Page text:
Four megachurch pastors are headed to network television this summer. Fox will air a test run of a new talk show series in New York and L.A. on local networks it owns, which will be hosted by Lakewood Church’s John Gray, The House of Hope’s Dr. E. Dewey Smith Jr., God Seekers Church’s Orrick Quick and Empowerment Temple AME’s Dr. Jamal Bryant.
The Preachers is being executive produced by The View’s co-creator, Bill Geddie, who told Deadline, “After The View, I figured I’d never do another panel show, but these preachers knocked me off my feet. They’re not just another set of talking heads yakking about the events of the day; they bring real-world experience as pastors and counselors.” You can see an interview with "the preachers" below. Discuss
What if science could bring back someone from the dead? Here’s a news item that has interesting theological implications: Medical review boards in both the U.S. and India have granted permission to two biotech companies to experiment with new technology that they hope could bring back patients who are brain dead—something currently considered impossible. Bioquark and Revita Life Sciences plan on starting their research by testing to see if the brains of 20 patients can be stimulated to actually regenerate. The hope would be that one day, after techniques involving lasers, stem cells and special injections are refined, doctors will be able to help brain dead patients regrow parts of their brains that were damaged or destroyed.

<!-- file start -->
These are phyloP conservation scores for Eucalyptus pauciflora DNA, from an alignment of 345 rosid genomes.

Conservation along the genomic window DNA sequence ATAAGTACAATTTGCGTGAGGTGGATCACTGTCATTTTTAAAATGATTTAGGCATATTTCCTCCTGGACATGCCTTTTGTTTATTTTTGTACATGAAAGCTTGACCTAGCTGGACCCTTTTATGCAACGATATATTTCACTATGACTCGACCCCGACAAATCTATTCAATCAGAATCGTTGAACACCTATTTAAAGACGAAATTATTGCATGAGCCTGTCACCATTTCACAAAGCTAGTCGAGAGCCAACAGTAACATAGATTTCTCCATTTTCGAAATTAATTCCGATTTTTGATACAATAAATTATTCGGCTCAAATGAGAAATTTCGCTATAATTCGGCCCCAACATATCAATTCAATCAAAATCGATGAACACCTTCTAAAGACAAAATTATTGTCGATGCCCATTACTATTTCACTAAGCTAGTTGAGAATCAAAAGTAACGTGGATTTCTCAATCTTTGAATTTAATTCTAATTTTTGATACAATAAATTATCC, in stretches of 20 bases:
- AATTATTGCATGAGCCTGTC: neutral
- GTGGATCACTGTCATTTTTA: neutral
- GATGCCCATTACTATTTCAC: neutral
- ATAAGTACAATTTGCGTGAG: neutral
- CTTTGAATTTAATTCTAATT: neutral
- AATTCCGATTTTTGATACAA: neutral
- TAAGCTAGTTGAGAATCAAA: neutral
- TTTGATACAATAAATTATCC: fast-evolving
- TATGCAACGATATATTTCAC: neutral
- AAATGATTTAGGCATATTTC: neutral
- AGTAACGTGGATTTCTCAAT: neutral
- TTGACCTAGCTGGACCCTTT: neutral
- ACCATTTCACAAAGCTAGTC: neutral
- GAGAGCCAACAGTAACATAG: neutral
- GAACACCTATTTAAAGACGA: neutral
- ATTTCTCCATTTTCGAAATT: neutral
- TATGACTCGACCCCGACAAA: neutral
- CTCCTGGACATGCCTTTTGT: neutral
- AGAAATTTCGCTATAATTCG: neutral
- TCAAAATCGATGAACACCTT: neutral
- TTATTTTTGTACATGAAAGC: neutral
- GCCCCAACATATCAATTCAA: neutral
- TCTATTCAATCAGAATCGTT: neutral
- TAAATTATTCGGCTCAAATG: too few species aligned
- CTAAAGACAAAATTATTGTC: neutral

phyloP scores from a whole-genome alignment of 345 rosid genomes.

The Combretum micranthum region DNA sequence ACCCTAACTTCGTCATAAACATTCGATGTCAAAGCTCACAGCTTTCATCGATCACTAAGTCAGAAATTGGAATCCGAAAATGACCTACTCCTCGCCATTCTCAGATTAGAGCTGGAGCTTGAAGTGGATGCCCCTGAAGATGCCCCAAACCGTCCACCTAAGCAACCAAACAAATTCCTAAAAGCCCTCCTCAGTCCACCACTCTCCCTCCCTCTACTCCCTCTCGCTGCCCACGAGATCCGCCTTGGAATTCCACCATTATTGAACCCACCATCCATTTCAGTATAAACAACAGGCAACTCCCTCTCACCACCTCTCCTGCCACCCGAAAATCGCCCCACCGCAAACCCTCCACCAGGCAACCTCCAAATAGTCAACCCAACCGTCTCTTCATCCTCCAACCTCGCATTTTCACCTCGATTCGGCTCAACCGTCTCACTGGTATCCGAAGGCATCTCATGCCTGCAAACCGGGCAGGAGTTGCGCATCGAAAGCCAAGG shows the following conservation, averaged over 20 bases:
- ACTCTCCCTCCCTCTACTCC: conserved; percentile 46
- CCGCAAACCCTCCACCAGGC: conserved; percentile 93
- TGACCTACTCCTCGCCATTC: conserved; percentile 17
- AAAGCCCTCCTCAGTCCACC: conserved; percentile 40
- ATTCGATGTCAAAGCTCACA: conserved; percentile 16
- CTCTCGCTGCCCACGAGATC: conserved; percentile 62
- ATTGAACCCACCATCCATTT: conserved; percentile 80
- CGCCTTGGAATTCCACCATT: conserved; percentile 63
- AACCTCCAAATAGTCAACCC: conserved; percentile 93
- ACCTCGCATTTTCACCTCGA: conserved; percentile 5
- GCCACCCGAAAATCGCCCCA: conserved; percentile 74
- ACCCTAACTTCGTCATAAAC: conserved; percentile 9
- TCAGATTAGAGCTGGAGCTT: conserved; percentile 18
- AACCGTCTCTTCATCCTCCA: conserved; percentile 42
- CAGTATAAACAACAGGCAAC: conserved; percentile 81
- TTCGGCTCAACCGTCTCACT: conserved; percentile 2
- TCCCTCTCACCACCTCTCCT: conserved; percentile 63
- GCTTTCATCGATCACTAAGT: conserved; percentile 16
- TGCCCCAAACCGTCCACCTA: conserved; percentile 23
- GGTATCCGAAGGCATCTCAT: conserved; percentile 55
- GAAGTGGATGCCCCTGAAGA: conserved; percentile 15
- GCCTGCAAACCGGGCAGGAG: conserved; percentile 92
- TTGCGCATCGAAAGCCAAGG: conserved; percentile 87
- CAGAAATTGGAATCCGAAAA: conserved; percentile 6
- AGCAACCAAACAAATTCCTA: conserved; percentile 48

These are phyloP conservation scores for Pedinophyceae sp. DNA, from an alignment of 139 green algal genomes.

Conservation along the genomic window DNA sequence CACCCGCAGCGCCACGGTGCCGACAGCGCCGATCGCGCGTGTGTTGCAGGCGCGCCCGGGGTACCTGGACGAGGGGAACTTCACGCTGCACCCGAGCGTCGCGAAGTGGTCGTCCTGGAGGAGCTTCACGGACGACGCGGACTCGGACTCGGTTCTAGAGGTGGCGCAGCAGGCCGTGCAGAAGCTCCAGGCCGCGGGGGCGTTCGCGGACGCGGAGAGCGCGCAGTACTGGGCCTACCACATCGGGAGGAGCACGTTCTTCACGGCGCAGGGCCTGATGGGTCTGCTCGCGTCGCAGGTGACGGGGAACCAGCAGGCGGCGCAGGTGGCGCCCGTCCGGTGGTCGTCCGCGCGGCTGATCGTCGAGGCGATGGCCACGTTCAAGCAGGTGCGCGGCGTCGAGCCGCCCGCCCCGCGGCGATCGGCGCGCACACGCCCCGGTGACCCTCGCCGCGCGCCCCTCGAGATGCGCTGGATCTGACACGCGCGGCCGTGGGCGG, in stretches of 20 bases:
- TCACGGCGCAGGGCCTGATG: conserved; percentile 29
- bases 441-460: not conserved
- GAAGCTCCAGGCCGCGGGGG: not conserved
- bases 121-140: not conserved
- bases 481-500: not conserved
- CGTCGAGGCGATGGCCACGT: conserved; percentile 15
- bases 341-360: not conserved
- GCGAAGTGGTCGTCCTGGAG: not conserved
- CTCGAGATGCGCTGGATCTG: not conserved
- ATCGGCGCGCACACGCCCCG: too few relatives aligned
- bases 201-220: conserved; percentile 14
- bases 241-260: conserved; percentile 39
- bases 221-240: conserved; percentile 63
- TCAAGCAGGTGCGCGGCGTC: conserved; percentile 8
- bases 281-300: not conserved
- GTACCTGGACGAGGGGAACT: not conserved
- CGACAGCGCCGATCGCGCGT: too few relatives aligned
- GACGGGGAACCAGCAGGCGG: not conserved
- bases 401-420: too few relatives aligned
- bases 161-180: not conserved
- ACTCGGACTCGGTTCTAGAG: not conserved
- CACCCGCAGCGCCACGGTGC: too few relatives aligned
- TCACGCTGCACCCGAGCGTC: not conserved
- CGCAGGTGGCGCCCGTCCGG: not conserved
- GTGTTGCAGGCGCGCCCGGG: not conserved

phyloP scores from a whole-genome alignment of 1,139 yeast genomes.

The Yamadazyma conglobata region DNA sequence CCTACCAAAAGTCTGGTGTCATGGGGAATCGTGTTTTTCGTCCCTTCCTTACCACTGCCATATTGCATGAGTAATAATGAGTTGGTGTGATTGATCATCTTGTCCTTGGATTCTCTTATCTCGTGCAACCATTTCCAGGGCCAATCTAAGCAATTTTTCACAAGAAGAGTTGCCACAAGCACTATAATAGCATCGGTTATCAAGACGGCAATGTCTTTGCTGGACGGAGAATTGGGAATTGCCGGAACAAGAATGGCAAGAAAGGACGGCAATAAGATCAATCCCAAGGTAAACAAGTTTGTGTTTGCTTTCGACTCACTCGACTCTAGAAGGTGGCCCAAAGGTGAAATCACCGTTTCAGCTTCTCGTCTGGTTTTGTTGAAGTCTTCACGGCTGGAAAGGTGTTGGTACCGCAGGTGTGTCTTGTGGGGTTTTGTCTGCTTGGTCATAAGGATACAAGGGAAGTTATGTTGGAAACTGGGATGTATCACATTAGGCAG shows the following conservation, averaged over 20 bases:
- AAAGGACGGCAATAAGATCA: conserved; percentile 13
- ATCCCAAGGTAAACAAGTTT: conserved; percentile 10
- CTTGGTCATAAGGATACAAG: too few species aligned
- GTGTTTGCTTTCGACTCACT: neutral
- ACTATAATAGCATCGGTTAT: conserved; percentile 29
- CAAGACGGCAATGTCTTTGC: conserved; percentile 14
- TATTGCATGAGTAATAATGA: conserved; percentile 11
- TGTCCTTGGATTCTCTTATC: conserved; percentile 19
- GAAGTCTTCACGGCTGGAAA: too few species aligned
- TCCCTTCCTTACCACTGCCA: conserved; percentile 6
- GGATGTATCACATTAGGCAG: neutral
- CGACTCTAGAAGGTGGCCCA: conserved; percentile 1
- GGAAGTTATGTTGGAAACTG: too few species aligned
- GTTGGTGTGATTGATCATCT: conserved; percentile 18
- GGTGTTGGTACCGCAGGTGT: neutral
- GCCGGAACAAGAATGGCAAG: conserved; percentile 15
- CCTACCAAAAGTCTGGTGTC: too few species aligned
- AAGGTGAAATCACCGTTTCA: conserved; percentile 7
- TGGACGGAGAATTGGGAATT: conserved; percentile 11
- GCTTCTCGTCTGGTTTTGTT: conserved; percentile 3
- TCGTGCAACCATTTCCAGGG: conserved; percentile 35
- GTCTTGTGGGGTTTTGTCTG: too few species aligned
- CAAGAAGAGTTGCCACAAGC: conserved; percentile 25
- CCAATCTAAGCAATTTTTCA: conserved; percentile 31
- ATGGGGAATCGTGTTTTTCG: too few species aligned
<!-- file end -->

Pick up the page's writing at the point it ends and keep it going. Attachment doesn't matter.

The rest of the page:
What doctors don’t know is what effect it would have on the consciousness, memories or personalities of patients, that one day in the future, could possibly benefit from that type of procedure. Discuss
There was another musician performing with The Roots last night on The Tonight Show. Hip-hop star Lecrae sat in with the band, rapping between segments. (His appearance starts at the 4:50 mark of this video.) Jimmy Fallon even gave a shout out to his book Unashamed, which recounts his story of overcoming a difficult childhood to find faith and eventually, superstardom in the world of hip-hop. Discuss
Hulu, already the home of original content like The Mindy Project, is looking to expand into the documentary space. And the streaming service's first get is pretty big. The company announced today that it acquired exclusive streaming rights to Ron Howard's upcoming documentary The Beatles: Eight Days a Week, after the film hits theaters in the fall. Vulture reports that Hulu plans to launch a whole documentary films department—which is obviously been a big market for its competitor Netflix. Howard’s The Beatles looks at the formation and early years and colossal success of the Fab Four. Discuss
Then there was only Trump. Barely 12 hours since Ted Cruz dropped out of the GOP presidential race, Ohio governor John Kasich has done the same, according to several sources. And that makes it official: Reality TV star and real estate mogul Donald J. Trump is running for the GOP nomination unopposed. The AP is reporting that Kasich will make an official announcement soon. Even though he lasted until what you could call a second-place finish, the governor never really caught on with voters. Even this morning's Kasich Star Wars Day video somehow couldn't help. Calling him “a conventional candidate in an unconventional race,” the The New York Timesreport suggests that Kasich's longevity was more of “a testament to his unbending refusal to drop out” than any momentum behind him as a candidate. Discuss
Star Wars star Daisy Ridley wants to wish you a happy “Star Wars Day,” and encourage fans to continue to give to their Force For Change charity campaign. The CrowdRise initiative is raising money for several big charities (including Make a Wish, the Red Cross, Unicef and the Boys and Girls Club of America), and is offering fans a chance to actually hang out with some of the cast. Check it out, and May the 4th Be with You. Discuss